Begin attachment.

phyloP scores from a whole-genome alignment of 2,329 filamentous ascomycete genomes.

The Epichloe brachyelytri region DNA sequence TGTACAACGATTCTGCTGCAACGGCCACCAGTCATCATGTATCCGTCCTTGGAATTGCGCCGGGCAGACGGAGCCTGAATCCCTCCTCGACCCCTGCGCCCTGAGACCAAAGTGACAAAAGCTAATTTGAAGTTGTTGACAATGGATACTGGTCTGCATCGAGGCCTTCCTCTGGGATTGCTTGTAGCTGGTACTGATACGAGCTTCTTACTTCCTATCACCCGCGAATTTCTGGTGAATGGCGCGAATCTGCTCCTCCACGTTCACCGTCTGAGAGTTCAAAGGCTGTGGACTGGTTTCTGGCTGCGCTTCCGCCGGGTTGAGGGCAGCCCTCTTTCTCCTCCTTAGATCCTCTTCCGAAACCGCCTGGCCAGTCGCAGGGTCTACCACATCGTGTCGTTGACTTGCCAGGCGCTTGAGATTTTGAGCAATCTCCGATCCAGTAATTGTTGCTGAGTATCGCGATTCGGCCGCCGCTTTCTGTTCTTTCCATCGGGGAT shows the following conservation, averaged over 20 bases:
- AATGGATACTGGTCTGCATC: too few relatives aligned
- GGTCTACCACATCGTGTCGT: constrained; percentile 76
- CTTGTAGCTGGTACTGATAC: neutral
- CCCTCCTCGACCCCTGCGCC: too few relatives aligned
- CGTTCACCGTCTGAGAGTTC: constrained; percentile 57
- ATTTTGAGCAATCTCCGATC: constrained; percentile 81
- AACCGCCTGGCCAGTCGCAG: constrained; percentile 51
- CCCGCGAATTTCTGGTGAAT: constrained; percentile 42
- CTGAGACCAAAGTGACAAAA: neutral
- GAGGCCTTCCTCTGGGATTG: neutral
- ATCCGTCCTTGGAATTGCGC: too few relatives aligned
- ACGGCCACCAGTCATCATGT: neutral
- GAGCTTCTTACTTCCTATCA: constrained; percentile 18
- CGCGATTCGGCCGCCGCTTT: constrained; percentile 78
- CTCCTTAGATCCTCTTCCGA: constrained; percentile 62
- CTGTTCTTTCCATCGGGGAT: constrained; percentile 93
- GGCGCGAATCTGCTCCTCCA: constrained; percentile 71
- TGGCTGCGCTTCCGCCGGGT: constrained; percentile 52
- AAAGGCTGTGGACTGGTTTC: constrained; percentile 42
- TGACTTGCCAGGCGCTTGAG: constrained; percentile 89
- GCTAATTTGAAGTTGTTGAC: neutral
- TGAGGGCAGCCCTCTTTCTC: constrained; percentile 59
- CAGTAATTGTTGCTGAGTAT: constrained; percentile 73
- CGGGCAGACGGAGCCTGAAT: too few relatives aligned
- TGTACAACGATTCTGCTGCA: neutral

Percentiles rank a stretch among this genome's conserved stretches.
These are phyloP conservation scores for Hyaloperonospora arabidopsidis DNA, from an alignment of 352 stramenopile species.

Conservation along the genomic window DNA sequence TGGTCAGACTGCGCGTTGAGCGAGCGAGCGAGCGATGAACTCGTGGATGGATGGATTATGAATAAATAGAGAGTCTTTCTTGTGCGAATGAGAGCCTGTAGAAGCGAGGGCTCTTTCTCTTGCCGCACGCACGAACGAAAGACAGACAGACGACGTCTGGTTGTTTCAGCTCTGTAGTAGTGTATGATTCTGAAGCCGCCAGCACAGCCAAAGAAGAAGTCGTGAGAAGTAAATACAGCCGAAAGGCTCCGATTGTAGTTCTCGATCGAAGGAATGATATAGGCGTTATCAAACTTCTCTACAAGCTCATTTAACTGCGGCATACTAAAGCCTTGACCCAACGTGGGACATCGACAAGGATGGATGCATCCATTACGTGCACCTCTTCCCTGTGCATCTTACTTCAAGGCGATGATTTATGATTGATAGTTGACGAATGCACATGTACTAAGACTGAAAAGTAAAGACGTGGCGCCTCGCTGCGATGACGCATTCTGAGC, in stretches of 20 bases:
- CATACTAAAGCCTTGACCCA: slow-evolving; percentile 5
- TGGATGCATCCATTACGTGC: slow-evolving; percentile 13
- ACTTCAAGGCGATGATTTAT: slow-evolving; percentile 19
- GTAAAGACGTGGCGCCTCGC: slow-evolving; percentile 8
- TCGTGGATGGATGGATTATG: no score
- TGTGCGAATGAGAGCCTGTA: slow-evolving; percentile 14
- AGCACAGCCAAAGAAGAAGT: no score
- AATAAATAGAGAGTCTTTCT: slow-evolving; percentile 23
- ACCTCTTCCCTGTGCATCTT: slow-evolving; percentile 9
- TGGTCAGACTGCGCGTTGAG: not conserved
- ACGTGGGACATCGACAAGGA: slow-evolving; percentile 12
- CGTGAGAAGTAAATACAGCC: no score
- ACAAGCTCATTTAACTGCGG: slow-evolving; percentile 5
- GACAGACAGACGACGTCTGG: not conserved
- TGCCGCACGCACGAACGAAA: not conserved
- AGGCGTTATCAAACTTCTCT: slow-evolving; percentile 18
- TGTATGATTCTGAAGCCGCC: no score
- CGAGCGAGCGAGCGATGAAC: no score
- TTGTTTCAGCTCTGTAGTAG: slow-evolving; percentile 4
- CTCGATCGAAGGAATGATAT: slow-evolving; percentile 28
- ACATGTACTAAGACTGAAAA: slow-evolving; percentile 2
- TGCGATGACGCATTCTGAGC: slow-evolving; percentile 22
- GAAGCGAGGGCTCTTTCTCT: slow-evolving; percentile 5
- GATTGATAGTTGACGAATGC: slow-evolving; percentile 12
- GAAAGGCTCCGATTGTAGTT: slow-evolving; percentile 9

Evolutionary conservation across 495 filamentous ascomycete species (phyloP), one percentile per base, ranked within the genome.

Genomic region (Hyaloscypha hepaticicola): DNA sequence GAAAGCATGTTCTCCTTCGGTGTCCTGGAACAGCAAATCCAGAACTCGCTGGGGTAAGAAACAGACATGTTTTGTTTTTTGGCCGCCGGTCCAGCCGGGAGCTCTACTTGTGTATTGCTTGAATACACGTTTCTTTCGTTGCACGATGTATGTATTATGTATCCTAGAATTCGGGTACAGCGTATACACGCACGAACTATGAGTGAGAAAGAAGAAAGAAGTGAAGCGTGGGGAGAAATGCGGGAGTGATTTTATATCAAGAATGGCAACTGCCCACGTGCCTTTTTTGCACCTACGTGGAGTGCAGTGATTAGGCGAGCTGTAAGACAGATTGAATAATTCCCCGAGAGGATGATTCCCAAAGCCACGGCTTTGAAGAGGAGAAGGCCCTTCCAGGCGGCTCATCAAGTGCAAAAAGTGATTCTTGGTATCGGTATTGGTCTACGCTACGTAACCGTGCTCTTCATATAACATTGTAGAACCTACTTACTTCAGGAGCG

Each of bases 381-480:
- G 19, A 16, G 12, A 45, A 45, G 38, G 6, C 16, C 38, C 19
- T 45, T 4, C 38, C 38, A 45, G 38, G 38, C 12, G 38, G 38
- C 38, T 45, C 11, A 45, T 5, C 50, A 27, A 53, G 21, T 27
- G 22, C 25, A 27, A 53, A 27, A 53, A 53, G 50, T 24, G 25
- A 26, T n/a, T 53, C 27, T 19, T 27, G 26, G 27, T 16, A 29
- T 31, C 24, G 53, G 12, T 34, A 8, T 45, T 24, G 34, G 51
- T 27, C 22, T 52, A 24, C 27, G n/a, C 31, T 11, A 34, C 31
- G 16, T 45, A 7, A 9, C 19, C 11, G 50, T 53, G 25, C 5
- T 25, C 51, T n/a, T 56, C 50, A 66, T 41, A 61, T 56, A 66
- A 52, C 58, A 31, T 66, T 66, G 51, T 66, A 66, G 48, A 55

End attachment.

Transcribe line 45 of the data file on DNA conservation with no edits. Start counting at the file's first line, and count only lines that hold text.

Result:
- TGCCGCACGCACGAACGAAA: not conserved